A federal labor judge ruled Friday that the high-altitude NOAA Gulfstream jet cannot fly into the core region of hurricanes any more. The judge ruled in favor of the NOAA's labor union, which argued that flying the jet into the core of a hurricane, even at high altitude where turbulence is generally light, posed an unacceptable risk to the crew.


Figure 1.The NOAA Aircraft Operations Center's Gulfstream IV jet, nicknamed "Gonzo" after the Muppets character, operates out of MacDill Air Force Base in Tampa, Florida. Image credit: NOAA.

The NOAA jet generally files at altitudes of 43,000 feet around the periphery of hurricanes, dropping dozens of dropsonde probes that fall on parachutes through the storm that radio back information on temperature, winds, pressure, and humidity. These measurements have been shown to improve track forecasts of hurricanes by as much as 25%, and are crucial to the Hurricane Center's operational forecasts. Generally, the NOAA jet avoids the central core area of a hurricane, where the potential for dangerous turbulence is highest. However, in 2003 the NOAA jet flew into the eye of Hurricane Fabian near Bermuda, by entering through a large gap in the eyewall. Flights into the core regions of Tropical Storm Emily and Franklin in 2005 were also performed, although in all these cases the aircraft was careful to avoid penetrating thunderstorms, and just flew through the high cirrus clouds of the Central Dense Overcast (CDO). Nevertheless, the union argued that such flights were too dangerous, and collected little valuable data.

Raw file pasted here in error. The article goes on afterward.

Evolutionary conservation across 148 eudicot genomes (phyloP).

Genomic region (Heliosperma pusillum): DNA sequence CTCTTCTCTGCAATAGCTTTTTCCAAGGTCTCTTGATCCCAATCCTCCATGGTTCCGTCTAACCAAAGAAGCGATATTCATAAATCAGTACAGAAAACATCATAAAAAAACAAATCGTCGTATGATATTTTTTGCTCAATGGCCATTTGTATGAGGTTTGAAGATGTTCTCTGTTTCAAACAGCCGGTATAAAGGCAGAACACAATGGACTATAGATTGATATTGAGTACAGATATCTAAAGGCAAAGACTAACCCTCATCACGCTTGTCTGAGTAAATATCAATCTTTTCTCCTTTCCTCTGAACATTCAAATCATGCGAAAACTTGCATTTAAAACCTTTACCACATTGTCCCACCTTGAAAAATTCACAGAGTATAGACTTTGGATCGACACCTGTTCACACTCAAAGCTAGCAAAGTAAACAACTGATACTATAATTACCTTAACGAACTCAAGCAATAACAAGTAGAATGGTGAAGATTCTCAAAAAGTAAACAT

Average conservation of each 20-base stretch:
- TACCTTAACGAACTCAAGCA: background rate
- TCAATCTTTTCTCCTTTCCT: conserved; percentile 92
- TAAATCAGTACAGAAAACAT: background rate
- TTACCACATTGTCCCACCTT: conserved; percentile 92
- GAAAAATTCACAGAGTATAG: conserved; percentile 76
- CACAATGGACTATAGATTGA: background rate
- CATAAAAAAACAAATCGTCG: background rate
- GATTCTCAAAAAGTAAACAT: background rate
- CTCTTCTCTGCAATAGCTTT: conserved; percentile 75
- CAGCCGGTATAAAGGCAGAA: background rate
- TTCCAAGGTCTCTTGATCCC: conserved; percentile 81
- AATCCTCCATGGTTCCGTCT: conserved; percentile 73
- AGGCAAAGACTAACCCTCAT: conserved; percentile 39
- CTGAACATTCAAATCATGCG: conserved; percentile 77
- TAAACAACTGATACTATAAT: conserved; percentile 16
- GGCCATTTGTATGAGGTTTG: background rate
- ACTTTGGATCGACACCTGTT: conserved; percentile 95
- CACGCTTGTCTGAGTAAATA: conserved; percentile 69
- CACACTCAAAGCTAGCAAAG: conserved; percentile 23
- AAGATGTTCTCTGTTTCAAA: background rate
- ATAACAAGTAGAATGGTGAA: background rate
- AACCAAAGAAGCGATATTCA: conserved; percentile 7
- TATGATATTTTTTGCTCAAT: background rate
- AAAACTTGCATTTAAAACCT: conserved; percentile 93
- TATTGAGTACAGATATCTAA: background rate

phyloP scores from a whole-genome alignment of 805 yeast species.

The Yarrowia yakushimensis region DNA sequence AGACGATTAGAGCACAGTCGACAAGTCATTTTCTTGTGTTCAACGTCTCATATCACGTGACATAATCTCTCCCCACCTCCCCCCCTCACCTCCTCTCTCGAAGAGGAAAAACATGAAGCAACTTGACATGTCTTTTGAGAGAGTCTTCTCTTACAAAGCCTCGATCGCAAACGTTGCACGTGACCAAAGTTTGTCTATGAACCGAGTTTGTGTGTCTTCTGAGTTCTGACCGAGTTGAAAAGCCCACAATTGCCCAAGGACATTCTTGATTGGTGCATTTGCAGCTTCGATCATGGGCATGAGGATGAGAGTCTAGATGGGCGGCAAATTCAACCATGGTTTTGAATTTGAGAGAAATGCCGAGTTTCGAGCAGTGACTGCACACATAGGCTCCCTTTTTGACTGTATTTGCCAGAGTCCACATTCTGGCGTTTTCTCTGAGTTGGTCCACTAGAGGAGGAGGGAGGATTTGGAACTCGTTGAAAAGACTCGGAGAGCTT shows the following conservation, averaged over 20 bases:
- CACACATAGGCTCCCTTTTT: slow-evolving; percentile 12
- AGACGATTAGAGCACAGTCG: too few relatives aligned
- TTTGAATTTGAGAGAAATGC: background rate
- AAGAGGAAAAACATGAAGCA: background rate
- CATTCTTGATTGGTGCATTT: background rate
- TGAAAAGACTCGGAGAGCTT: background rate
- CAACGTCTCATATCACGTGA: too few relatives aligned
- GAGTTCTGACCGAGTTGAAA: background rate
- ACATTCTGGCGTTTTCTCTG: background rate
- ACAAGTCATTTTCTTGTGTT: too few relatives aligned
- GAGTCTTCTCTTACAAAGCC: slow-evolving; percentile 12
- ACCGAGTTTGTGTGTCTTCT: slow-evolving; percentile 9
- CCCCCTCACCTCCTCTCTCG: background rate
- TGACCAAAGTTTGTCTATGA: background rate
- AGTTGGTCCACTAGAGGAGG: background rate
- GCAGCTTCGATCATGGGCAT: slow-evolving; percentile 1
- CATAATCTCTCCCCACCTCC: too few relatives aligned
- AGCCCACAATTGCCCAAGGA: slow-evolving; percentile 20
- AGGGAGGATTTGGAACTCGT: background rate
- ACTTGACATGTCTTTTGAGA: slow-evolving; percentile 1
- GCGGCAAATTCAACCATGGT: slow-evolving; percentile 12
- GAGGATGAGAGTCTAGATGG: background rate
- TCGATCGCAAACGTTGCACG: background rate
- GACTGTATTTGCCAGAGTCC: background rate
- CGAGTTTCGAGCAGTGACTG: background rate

The Gulf Stream IV jet is a much different king of aircraft than the low-altitude P-3 and C-130 hurricane hunter aircraft, which can shrug off the moderate turbulence one typically finds in hurricane clouds. Moderate turbulence poses a much higher risk to the Gulfstream IV jet, because is flies so much faster. Flying through CDO in the core region of a hurricane presents an increased risk of moderate turbulence, due to the presence of strong wave-like features that propagate through this region. I question whether this increased risk is worthy of causing a ban on all flights into the core region of a hurricane, because in nearly all cases this can be safely accomplished if the crew and pilot exercise good judgment. However, as a member of a crew that once exercised bad judgment in deciding to penetrate Hurricane Hugo's eyewall, I can certainly sympathize with the union's case.